WHAT CAN I EXPECT FROM AN INITIAL CONSULTATION?
Much of our first session will be spent getting to know your health status, eating habits and nutrition concerns. We'll discuss what you hope to achieve through nutrition counseling and together come up with personalized goals. Depending on what you need and how much time we have, I may provide meal planning strategies, food suggestions, nutrition education, supplement and/or lab testing recommendations. Lastly, we'll make a plan for follow-up appointments.
HOW DO I PREPARE FOR MY INITIAL APPOINTMENT?
HOW OFTEN WILL I SEE YOU?
The frequency of our visits is individual and depends upon your current nutrition status and goals. It is common to meet more frequently in the beginning to build momentum and then less frequently as time goes by. Most clients see me every 1-4 weeks initially. Nutrition counseling provides the support you need to keep on track with your goals and gradually adopt meaningful, sustainable change.
WILL HEALTH INSURANCE COVER MY APPOINTMENTS?
Most health insurance plans do cover nutrition counseling, either as treatment of a health problem or as part of your preventative health benefits, and often at no cost to you. Click here to see which plans I accept.
I'M NOT IN SEATTLE... CAN I STILL WORK WITH YOU?
Yes! I offer virtual appointments (also called telehealth or telemedicine) where me meet online at https://doxy.me/marlene (similar to Skype but more secure for healthcare). Beginning in January 2017, a Washington state law requires insurance companies to provide coverage of telehealth services when the plan would cover the same service provided in-person. If you live outside of Washington State, please contact me to discuss if I am able to bill services to your insurance.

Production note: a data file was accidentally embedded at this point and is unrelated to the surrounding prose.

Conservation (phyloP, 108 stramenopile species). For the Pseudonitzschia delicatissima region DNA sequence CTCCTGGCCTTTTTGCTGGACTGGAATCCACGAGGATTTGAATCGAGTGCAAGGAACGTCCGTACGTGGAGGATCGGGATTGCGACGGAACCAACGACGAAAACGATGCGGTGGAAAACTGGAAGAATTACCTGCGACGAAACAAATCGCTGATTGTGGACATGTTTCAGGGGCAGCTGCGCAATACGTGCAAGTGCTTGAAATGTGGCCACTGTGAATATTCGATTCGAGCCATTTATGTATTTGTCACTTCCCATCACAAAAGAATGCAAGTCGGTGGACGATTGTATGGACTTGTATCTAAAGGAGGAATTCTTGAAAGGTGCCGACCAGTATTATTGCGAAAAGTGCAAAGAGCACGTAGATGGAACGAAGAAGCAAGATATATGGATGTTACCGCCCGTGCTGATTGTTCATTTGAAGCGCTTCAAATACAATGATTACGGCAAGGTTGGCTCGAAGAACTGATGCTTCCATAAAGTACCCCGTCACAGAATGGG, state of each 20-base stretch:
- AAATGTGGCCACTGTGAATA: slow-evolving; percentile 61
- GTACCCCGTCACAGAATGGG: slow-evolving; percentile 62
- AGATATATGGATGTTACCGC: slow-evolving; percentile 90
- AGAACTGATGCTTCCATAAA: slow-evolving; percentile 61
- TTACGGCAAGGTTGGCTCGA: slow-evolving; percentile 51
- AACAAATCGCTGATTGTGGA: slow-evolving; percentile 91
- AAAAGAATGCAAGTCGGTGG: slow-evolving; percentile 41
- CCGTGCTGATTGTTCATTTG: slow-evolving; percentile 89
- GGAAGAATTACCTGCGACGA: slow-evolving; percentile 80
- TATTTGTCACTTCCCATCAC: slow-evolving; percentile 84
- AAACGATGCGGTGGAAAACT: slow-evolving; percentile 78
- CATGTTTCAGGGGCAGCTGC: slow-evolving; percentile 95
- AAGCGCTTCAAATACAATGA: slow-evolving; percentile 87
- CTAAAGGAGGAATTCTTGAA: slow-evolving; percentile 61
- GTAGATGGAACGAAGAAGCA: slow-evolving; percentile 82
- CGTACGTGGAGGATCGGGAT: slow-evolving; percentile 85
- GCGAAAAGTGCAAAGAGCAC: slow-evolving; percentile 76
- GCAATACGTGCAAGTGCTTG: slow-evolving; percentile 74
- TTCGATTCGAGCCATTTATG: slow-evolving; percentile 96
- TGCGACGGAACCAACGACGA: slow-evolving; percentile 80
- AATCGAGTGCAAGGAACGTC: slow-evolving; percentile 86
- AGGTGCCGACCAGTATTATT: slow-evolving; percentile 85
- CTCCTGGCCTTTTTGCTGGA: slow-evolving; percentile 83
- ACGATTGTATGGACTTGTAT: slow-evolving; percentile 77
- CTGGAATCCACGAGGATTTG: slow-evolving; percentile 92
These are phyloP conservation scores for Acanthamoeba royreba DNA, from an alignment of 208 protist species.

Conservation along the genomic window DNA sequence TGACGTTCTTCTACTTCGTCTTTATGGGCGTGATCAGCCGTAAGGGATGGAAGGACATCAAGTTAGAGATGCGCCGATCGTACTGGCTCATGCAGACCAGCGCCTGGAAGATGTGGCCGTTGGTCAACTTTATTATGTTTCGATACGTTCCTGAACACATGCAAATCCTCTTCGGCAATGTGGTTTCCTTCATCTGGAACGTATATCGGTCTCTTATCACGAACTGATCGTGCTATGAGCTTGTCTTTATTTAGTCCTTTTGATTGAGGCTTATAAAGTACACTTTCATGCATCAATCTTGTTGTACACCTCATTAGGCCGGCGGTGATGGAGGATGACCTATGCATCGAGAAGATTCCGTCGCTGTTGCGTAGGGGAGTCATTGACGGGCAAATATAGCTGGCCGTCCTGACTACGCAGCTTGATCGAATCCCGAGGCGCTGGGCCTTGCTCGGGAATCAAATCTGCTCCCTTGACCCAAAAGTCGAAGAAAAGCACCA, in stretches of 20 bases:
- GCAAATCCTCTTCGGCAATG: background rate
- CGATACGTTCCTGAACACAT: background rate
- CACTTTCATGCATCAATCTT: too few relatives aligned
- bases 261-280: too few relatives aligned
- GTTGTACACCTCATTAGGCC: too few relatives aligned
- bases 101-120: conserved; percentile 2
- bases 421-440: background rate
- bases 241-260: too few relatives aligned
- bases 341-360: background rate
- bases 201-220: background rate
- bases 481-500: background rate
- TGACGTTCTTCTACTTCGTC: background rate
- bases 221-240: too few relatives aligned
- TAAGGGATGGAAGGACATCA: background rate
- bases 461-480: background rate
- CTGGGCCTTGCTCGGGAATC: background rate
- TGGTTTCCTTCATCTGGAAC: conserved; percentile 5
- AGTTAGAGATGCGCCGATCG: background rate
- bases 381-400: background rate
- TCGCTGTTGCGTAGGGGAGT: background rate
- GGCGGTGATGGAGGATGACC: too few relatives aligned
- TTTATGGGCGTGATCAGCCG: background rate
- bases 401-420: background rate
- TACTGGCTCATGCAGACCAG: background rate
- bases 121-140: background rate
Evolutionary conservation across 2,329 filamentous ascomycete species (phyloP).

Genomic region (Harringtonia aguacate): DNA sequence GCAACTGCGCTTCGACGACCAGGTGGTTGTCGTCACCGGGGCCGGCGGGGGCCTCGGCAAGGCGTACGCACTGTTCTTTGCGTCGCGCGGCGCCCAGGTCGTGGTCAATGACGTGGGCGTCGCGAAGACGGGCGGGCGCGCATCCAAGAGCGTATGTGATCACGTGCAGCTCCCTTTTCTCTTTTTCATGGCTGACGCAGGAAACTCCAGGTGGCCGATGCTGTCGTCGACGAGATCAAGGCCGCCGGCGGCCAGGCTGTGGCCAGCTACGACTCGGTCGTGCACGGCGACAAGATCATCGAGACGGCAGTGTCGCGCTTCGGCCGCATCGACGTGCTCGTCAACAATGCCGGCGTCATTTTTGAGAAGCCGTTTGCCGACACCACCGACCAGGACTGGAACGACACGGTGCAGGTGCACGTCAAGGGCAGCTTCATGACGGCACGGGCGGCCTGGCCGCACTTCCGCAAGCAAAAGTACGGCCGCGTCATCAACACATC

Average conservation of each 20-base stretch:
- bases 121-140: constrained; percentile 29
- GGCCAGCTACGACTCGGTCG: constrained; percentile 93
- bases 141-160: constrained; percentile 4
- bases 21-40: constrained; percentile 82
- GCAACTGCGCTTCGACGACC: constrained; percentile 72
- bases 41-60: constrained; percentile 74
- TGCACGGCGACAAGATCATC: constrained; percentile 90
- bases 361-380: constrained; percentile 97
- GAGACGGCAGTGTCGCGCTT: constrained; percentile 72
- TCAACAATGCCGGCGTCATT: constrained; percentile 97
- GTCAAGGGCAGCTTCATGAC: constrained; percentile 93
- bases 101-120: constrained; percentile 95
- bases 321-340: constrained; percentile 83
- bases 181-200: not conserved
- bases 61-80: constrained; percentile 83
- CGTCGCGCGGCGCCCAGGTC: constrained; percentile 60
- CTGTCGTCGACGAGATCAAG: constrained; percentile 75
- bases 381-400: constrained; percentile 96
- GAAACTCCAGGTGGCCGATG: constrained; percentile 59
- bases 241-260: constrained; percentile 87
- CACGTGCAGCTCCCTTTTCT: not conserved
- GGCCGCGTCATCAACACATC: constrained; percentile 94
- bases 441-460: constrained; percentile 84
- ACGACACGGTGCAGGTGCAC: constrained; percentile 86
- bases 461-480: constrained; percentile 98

I HAVE QUESTIONS ABOUT FEEDING MY KID... DOES HE/SHE NEED TO COME?
Insurance billing requires that I meet face-to-face with my patients. That means that if you want to use your insurance benefits to discuss your child's nutrition, your child must be present for at least part of the session. Additionally, I need to physically see and interact with my patients in order to assess nutrition status, monitor weight/growth, and make individualized recommendations. I am able to meet with parents and caregivers separately for consultation regarding general pediatric and adolescent nutrition and feeding, though this will need to be paid for out-of-pocket.
WHAT'S THE DIFFERENCE BETWEEN A RD/RDN AND A NUTRITIONIST?
The short answer is that all Registered Dietitians (RD/ RDN) are nutritionists but not all nutritionists are Registered Dietitian Nutritionists. Virtually anyone can call themselves a "nutritionist", which makes it really tough to differentiate those with extensive nutrition education from those who took a weekend class or read a book.
The RD/ RDN credential offers some guarantees. You know the individual has fulfilled specific requirements, including having earned at least a bachelor's degree in nutrition, completed a 1200+ hour supervised practice program and passed a national registration examination — in addition to maintaining continuing education requirements for re-certification. Most RDs also obtain certification or licensure in the state they practice in. RDs with extensive experience and demonstrated skills in a specialty area are able to pursue board certification in that area. I am board certified as a Specialist in Pediatric Nutrition (CSP) and Nutrition Support (CNSC).
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